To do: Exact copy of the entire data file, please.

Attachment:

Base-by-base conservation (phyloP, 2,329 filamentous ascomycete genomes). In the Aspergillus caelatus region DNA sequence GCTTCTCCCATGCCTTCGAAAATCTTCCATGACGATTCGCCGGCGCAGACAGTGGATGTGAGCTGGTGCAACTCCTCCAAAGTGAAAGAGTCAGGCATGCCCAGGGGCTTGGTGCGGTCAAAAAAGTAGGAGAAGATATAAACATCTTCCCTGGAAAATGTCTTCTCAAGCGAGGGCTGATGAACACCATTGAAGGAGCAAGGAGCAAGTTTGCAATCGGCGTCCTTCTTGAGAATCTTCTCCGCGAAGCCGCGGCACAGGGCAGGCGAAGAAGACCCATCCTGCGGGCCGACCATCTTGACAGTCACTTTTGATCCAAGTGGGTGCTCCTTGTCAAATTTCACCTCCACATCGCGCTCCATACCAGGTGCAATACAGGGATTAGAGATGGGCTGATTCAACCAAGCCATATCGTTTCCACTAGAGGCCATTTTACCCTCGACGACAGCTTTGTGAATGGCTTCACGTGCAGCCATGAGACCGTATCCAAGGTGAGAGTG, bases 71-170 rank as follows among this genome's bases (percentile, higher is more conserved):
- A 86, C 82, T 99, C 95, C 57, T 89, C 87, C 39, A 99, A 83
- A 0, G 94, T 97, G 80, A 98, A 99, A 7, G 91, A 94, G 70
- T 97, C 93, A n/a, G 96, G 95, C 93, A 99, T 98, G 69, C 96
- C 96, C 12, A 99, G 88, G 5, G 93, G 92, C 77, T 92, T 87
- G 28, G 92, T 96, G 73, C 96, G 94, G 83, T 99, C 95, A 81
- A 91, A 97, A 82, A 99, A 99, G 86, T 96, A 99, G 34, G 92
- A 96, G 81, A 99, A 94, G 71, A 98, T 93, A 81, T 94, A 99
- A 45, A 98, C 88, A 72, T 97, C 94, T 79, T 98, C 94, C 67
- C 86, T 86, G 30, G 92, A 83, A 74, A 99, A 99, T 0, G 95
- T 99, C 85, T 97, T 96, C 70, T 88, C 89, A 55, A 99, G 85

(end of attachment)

Base-by-base conservation (phyloP, 2,329 filamentous ascomycete genomes). In the Aspergillus caelatus region DNA sequence GCTTCTCCCATGCCTTCGAAAATCTTCCATGACGATTCGCCGGCGCAGACAGTGGATGTGAGCTGGTGCAACTCCTCCAAAGTGAAAGAGTCAGGCATGCCCAGGGGCTTGGTGCGGTCAAAAAAGTAGGAGAAGATATAAACATCTTCCCTGGAAAATGTCTTCTCAAGCGAGGGCTGATGAACACCATTGAAGGAGCAAGGAGCAAGTTTGCAATCGGCGTCCTTCTTGAGAATCTTCTCCGCGAAGCCGCGGCACAGGGCAGGCGAAGAAGACCCATCCTGCGGGCCGACCATCTTGACAGTCACTTTTGATCCAAGTGGGTGCTCCTTGTCAAATTTCACCTCCACATCGCGCTCCATACCAGGTGCAATACAGGGATTAGAGATGGGCTGATTCAACCAAGCCATATCGTTTCCACTAGAGGCCATTTTACCCTCGACGACAGCTTTGTGAATGGCTTCACGTGCAGCCATGAGACCGTATCCAAGGTGAGAGTG, bases 71-170 rank as follows among this genome's bases (percentile, higher is more conserved):
- A 86, C 82, T 99, C 95, C 57, T 89, C 87, C 39, A 99, A 83
- A 0, G 94, T 97, G 80, A 98, A 99, A 7, G 91, A 94, G 70
- T 97, C 93, A n/a, G 96, G 95, C 93, A 99, T 98, G 69, C 96
- C 96, C 12, A 99, G 88, G 5, G 93, G 92, C 77, T 92, T 87
- G 28, G 92, T 96, G 73, C 96, G 94, G 83, T 99, C 95, A 81
- A 91, A 97, A 82, A 99, A 99, G 86, T 96, A 99, G 34, G 92
- A 96, G 81, A 99, A 94, G 71, A 98, T 93, A 81, T 94, A 99
- A 45, A 98, C 88, A 72, T 97, C 94, T 79, T 98, C 94, C 67
- C 86, T 86, G 30, G 92, A 83, A 74, A 99, A 99, T 0, G 95
- T 99, C 85, T 97, T 96, C 70, T 88, C 89, A 55, A 99, G 85